Nyx was in the middle of taking apart a black beetle cutter mine. She’d already shown the kids how to diffuse it, but Anneke was looking to teach the little bastards all about how to defend themselves in a pinch. Her boys would be headed to the front, and the girls who didn’t become hired guns would probably end up there, too.
“This is a real easy one once you get it to this point,” Nyx explained to the children. Their eyes were big and black, like Anneke’s, but they were all pretty tall; six years old and most of them already reached Anneke’s shoulder. Not that that was saying much. Anneke had always been a little shit.
“What you’re probably never going to get intact is a good fuse, so you’ll need to use the trigger from the one you took apart or from something else you scrounged, yeah?”
A couple of the kids nodded. Nyx had once asked Anneke how she kept her children away from all the guns she had in the house. The place was crawling with munitions.
“I don’t,” Anneke had explained. “Most of `em are a better shot than me. Now let’s unload some mines. I don’t got anybody around who can teach them munitions. Glad you stopped by.”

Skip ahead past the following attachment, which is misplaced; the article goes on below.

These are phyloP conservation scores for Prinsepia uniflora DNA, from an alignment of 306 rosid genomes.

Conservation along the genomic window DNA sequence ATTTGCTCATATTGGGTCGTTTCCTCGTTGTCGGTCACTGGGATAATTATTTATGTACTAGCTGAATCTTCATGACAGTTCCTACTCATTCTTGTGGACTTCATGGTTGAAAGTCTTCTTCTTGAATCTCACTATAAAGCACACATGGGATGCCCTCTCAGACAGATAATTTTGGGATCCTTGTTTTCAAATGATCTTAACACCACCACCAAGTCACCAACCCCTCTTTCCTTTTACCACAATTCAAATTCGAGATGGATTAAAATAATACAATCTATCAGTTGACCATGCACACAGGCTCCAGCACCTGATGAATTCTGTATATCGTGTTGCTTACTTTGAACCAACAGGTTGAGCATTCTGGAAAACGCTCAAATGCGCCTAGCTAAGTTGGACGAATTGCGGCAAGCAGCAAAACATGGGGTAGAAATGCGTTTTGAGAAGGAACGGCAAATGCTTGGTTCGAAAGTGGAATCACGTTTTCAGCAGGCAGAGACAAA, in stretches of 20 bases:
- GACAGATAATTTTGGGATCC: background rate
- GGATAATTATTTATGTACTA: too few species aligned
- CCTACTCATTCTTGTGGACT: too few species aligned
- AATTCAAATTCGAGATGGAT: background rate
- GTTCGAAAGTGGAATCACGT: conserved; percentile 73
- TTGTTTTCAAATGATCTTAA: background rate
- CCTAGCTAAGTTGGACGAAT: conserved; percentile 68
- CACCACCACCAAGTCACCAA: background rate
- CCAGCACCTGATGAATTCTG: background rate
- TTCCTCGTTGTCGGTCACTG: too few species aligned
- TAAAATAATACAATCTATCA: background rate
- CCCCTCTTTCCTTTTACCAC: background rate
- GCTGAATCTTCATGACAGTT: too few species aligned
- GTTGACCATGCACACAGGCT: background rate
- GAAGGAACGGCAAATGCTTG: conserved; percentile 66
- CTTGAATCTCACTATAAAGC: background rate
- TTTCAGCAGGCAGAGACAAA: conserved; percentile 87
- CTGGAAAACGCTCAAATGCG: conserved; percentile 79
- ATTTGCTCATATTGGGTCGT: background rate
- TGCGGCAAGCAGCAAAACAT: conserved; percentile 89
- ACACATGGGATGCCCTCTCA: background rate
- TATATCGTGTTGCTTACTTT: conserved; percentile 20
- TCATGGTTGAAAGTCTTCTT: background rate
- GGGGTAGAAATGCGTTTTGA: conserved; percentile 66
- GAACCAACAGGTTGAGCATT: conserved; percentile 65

It was as if Anneke had retired to the coast to build her own private army for the end of the war. If the end ever came.
Nyx looked out over the porch rail at the other six children playing in the mud. The mine was heavy as an avocado in her hand; but not nearly so tasty.
The kids, being kids, had formed ever-changing alliances. The ones out playing among the stumps wanted nothing to do with the ones dissecting mines on the porch. Not today, anyway. Tomorrow the alliances might change, and there would be two different groups, or three, and tonight they might all act like one big happy organism for a short time during dinner. But Nyx didn’t count on the latter. She’d had too much experience with her own siblings.
Anneke’s kids were more openly physical than Nyx and her lot had been, but maybe that was because Nyx’s mother had hated violence. She’d wanted them all to grow up to be farmers and tax clerks, however unrealistic an idea that might have been. When Nyx and her brothers started street fighting, they’d done it at a small mining town just south of Mushirah, in secret.
Eventually, they would all learn to fight in the state schools, and the boys would all die, because they were Nasheenian, and that’s what Nasheenian boys did. The girls fought too, of course, but they didn’t die as often. Not that way.
Instead, Nyx thought, looking over at Anneke, we grow old and bitter and fat and sit out on our porches by the sea, breeding more boys to feed to the desert. She remembered finding the eyeless body of her sister, one arm flung over the side of the tub, mouth gaping, bloody beetles lapping up the blood on the floor, a sheen of spidermites skating across the pinkish water. There were all sorts of other ways to die in Nasheen.